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By Jennifer W. Tsai, Rohan Khazanchi and Emily LaflammeJan. 30, 2023
At every stage of the Covid-19 pandemic, national reporting of racial and ethnic disparities in Covid-19 testing, diagnosis, disease severity, treatment, and vaccination by clinicians, public health organizations, and the media has been marred by frustrating data deficiencies.
How bad has the problem been? Far beyond bad.
In epidemiology research, missing more than 5% of data in a category is significant because, at that level, the missing data can no longer be treated as statistically random, which makes findings gleaned from the analysis become suspect. A whopping 56% of confirmed Covid-19 infections were missing race and ethnicity when first reported in July 2020. In a systematic review published in 2021, researchers had to exclude one-fifth of cross-sectional studies looking at Covid-19 disparities because data on race/ethnicity was missing for more than 20% of cases.
Alarms about the lack of demographic data for Covid-19 cases and deaths have been sounded over and over by physicians, scientists, and advocates since early 2020. Shocked to find that more than half of race or ethnicity data for confirmed Covid-19 infections were missing nationally — even months into the pandemic — many took to the media to articulate just how dangerous this was.
Seeking something better, volunteers scrambled to take up the mantle. Concerned civilians, worried scientists, private entities, and journalists struggled to fill the data vacuum. Despite urgent advocacy — published everywhere from the most prestigious academic journals to multiple media outlets — not much improved. During the first phase of the rollout of Covid-19 vaccines, from mid-December 2020 to mid-January 2021, race/ethnicity data were still missing in more than 40% of reported U.S. Covid-19 cases.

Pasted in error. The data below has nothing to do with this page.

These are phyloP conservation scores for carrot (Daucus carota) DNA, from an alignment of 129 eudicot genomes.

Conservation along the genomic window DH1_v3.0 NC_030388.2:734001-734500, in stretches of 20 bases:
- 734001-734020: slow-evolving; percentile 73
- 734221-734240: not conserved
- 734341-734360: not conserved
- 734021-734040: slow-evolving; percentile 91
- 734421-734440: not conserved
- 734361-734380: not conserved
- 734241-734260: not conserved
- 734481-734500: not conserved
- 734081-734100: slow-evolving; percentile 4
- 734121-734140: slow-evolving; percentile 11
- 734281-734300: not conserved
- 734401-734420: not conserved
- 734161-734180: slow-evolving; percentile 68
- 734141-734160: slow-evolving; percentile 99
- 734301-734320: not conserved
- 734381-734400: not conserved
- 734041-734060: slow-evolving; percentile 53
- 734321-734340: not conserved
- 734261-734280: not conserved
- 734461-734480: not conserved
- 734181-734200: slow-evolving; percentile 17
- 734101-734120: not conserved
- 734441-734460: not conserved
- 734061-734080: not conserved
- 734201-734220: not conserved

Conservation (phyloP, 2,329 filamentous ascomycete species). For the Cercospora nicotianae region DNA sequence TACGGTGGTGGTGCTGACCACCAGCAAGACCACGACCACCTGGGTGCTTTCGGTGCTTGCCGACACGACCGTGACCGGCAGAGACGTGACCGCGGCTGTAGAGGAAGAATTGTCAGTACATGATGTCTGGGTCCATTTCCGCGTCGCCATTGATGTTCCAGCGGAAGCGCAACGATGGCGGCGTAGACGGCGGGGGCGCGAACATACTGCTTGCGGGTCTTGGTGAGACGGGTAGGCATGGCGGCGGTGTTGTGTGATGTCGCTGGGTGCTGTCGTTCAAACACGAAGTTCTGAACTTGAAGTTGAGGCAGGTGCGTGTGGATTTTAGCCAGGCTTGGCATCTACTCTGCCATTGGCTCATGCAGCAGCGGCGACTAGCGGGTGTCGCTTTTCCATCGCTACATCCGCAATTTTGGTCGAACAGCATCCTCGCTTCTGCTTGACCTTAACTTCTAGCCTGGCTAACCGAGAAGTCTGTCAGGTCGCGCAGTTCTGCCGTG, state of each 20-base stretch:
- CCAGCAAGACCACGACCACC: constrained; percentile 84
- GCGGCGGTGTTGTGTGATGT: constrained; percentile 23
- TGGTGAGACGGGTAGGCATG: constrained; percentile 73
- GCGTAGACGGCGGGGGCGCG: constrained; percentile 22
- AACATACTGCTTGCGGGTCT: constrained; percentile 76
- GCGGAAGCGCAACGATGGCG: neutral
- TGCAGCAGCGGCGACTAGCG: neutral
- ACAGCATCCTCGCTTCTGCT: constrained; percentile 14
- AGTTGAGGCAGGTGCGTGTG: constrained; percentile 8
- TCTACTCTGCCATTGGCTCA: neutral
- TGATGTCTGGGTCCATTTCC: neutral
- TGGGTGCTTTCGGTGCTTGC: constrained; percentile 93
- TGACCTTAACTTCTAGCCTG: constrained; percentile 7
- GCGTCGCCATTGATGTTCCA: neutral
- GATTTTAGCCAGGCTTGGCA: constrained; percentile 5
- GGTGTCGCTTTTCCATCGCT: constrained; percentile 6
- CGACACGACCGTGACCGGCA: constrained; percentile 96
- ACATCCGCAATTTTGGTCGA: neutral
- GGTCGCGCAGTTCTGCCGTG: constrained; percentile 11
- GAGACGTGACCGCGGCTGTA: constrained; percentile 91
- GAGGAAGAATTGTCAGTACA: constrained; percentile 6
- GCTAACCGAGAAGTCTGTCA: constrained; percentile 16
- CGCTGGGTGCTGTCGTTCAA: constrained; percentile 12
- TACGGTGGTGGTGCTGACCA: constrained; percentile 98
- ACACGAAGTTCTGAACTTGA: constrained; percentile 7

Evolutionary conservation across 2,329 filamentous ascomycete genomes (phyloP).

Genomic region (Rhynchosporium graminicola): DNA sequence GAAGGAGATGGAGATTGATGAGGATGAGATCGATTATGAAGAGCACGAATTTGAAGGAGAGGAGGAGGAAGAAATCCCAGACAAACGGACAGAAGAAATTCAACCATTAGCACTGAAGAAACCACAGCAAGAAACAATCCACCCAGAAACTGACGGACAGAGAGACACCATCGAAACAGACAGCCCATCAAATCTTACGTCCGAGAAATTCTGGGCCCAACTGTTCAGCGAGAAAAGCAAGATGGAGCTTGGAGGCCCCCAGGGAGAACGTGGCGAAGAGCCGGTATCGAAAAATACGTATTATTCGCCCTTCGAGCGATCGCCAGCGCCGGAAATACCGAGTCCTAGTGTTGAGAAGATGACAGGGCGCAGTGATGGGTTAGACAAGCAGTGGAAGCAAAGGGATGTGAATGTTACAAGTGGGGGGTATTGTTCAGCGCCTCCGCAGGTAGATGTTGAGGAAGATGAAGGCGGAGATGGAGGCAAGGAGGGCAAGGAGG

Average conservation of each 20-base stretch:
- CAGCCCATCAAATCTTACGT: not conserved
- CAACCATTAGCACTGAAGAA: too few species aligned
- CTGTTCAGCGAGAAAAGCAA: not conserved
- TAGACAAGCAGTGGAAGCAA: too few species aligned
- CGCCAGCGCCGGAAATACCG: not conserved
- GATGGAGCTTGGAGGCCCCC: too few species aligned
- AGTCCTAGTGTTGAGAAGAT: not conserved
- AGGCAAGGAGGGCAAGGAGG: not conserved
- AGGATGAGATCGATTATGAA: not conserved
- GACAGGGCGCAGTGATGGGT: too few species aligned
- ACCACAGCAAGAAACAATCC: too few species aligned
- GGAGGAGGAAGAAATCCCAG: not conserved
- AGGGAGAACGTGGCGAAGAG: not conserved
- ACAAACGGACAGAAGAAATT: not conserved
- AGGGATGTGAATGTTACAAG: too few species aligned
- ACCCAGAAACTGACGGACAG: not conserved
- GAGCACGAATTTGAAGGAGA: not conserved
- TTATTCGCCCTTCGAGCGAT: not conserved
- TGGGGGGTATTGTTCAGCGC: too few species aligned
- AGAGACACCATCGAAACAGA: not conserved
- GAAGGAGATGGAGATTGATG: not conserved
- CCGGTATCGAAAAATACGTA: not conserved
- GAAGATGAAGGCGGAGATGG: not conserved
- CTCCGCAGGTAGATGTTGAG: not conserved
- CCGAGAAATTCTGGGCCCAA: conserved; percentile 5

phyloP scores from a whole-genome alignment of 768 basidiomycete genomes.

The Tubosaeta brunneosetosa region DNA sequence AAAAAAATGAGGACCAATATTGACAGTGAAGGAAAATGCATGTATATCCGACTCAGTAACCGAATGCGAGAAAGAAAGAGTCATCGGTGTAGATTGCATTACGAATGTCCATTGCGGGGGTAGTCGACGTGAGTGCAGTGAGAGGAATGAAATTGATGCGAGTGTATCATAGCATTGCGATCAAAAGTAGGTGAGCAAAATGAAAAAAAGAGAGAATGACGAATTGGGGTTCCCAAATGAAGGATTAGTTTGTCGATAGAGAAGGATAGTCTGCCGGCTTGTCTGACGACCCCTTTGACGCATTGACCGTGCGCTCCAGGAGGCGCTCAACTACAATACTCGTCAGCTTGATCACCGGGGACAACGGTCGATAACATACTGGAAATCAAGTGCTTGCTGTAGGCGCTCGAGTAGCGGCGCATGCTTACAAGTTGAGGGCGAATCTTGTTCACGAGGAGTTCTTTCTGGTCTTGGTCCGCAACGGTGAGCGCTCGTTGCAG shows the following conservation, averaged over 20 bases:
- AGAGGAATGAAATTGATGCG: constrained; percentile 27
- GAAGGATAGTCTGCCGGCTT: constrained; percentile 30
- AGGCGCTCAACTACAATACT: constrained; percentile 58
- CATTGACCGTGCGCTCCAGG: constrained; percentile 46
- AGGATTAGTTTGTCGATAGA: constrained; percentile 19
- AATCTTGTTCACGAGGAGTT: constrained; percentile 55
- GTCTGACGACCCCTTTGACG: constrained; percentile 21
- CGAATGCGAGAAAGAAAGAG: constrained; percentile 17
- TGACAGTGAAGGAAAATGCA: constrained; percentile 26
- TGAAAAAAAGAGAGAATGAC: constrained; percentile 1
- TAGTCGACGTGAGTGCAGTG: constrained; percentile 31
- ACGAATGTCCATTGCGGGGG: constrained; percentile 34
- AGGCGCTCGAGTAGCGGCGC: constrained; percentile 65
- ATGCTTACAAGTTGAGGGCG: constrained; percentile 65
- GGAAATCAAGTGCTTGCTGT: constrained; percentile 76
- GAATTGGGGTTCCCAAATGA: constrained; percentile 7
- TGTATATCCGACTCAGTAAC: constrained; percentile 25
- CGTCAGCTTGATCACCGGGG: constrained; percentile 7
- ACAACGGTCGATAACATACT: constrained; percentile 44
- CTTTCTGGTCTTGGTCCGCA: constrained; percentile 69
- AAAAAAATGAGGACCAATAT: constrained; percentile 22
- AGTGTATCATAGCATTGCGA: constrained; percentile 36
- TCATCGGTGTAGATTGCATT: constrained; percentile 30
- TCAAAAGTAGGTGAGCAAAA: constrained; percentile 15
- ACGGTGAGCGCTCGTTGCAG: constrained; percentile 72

Epidemiology requires good data. Without it, epidemiologists can’t build an understanding of a disease’s spread and impact; public health experts can’t control or mitigate how it unfurls; and health policy professionals can’t formulate effective plans to address the crisis.
Covid-19 cuts along social lines. Though the virus was once theorized to be the great equalizer — it could take down anyone, no matter how young or rich — that myth was quickly busted. The lines of the disease carved deep into the lives of vulnerable populations to cause unequal pandemic suffering, hitting hardest those who have-not.
As a group of health equity scholars, we and our colleagues knew that a better understanding of how historical inequities might tie to contemporary Covid-19 disparities could help inform solutions that protect everyone. For months, we discussed the right way to study the throughlines between government-sponsored segregation, neighborhood disinvestment, and the higher rates of Covid-19 being seen in Black and brown Americans. Across country lines, time zones, and disciplines, we tinkered with our research question again and again.